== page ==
How To Increase Your Chances of Landing That Book Deal

While it may seem that my life revolves around short-form magazine pieces about vibrators and low libido, what some of you may not know is that — once upon a time — I worked full-time for a book publisher, weeding through book proposals, drawing up author contracts, and developing marketing/publicity plans.

And so, while I’ve not yet courted traditional authorship myself, I do sometimes help clients with book proposal preparation and lit agent research.

In fact, as I’ve learned from working on several ebooks for Good in Bed, it’s a pretty short leap from being a short-form freelance writer to putting together an entire book. Which is why I thought some of you might be interested in 77 Reasons Why Your Book Was Rejected {and how to be sure it won’t happen again!}.

Because perhaps you have a book in you, too?

ANYway. After receiving a review copy of 77 Reasons and tweeting it up, a friend of mine (a published author who probably bristled at the admittedly provocative title) commented that I should give the book — and anyone who rejected me — “the Middle Finger, and then start looking for other smarter publishers/agents.”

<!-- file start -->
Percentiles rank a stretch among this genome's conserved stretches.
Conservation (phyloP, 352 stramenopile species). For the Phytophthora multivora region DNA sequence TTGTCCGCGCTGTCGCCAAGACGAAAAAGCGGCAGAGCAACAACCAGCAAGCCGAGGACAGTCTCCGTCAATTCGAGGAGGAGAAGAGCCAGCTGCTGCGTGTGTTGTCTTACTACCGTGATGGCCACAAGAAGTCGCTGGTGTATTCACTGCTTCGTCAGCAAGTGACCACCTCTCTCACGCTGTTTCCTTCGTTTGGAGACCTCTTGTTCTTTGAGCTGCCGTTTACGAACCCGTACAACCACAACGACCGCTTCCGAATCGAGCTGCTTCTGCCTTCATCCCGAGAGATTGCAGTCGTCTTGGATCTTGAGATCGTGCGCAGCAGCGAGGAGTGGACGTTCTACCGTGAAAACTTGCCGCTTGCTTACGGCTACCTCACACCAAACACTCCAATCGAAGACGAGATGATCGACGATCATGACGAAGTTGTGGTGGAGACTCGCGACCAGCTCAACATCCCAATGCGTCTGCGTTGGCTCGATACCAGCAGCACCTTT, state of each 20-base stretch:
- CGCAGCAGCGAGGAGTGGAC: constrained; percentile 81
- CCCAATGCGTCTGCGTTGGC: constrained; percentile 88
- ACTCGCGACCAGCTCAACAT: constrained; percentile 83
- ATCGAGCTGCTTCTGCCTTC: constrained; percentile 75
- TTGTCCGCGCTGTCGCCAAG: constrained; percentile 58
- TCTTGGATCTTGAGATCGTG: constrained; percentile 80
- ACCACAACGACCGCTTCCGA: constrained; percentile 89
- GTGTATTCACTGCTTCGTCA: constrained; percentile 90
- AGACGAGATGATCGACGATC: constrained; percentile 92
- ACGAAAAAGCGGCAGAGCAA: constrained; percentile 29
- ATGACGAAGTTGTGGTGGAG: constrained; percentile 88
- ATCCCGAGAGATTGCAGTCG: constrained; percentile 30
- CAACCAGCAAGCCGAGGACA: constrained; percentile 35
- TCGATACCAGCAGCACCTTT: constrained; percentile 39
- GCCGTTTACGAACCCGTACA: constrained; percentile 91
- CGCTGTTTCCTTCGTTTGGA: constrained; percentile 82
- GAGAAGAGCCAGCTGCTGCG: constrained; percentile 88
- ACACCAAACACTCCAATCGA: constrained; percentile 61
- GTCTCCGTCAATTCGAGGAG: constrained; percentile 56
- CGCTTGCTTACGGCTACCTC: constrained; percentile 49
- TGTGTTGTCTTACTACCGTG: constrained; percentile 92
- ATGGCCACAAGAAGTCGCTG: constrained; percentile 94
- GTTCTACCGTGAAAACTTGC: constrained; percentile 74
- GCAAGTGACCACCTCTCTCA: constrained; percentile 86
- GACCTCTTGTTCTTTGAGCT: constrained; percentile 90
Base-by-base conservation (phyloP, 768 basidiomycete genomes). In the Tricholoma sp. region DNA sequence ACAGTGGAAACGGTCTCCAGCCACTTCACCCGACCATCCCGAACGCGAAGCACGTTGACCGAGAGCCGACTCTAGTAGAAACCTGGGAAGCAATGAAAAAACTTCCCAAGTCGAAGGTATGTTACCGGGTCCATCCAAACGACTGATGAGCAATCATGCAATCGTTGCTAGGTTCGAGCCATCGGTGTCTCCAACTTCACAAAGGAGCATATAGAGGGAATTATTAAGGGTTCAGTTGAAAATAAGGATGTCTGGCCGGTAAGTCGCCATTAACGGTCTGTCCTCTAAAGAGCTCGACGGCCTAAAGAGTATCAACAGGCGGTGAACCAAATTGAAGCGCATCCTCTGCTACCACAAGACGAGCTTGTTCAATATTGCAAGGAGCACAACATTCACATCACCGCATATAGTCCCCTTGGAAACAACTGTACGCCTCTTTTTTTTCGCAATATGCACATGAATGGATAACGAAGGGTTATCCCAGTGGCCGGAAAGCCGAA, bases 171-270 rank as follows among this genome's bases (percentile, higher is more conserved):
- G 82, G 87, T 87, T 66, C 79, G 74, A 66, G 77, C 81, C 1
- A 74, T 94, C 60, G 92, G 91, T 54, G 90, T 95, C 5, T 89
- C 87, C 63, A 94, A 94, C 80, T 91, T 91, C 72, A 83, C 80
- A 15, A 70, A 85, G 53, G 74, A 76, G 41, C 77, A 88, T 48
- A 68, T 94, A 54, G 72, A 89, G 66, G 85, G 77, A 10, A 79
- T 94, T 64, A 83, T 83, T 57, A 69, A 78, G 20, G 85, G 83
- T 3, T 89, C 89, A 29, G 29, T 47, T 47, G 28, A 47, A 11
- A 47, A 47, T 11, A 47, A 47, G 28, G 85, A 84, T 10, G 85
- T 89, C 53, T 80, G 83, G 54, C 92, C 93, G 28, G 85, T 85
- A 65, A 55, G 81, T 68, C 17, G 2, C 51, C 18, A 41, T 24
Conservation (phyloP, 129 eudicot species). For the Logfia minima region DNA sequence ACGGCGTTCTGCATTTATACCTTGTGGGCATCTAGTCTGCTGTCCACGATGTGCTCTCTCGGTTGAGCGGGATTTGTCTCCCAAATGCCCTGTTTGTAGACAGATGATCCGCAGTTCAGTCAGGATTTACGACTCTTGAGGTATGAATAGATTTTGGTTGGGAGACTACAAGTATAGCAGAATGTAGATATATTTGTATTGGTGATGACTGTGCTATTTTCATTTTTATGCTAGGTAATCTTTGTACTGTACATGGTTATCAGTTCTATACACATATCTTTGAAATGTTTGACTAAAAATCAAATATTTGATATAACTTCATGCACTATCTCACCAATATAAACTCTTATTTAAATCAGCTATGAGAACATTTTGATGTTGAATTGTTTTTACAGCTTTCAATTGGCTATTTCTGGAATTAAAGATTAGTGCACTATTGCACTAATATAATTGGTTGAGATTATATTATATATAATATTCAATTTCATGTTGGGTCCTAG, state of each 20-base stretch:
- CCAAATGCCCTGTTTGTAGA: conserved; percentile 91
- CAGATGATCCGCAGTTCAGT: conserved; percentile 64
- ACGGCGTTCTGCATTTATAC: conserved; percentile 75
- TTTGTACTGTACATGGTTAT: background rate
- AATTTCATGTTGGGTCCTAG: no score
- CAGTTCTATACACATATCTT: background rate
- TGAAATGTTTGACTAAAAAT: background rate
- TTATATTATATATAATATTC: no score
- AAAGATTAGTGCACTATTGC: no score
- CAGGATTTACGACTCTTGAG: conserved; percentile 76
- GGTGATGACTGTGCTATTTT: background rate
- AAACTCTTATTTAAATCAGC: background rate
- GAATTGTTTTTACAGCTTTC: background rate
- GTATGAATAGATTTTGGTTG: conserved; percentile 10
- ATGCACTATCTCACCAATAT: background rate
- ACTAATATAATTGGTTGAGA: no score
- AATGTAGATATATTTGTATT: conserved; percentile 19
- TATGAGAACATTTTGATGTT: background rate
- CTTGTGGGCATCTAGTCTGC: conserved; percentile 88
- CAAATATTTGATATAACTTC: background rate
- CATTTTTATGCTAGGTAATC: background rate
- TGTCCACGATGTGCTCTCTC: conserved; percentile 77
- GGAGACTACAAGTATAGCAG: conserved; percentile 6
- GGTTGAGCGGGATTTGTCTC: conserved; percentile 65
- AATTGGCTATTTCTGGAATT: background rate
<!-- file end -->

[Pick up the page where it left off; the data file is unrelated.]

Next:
I understood where he was coming from. After all, stories like the one surrounding The Help show that sheer determination, and an unwillingness to give up, can lead to authorial success.

But aspiring authors should be aware that some level of effort is still required on their part to increase their chances of getting a lit agent and/or a book publisher to sign on the dotted line. While writing an entire book is a daunting prospect to most of us, and we admire and envy those of you who can pull it off, that accomplishment does not, unfortunately, grant you a golden ticket to traditional publication.

Enter 77 Reasons.

Its author, literary agent and former acquisitions editor Mike Nappa, doesn’t leave much to chance. Throughout the book, he provides readers with the many reasons an editorial board, marketing department, or sales team might pass on your book, and then gives tips on how to avoid each of these pitfalls. He also gives aspiring authors an inside look at the book proposal consideration process, which may make readers amazed that any book has ever made it to publication.

Some of the pitfalls and pointers may seem common sense, but I feel confident that anyone in the midst of pulling together a book proposal will find value in this book. In fact, I suggest keeping it around on your reference shelf and using it as a checklist once you’ve pulled your proposal together.

It can only strengthen subsequent drafts.

Related: Breakneck Book Report: Adair Lara’s Naked, Drunk, and Writing, How To Get Your Book Published Before the Age of 25, Breakneck Book Report: How To Become a Famous Writer Before You’re Dead


  1. This book sounds like a gift from the publishing world! I’m not of your friend’s mind so much. I think any time I can learn from someone and improve my own approach is a great day. (I’ve been known to ask interviewers why I didn’t get jobs and what I can do to improve my chances going forward.)

    Good review, Steph!

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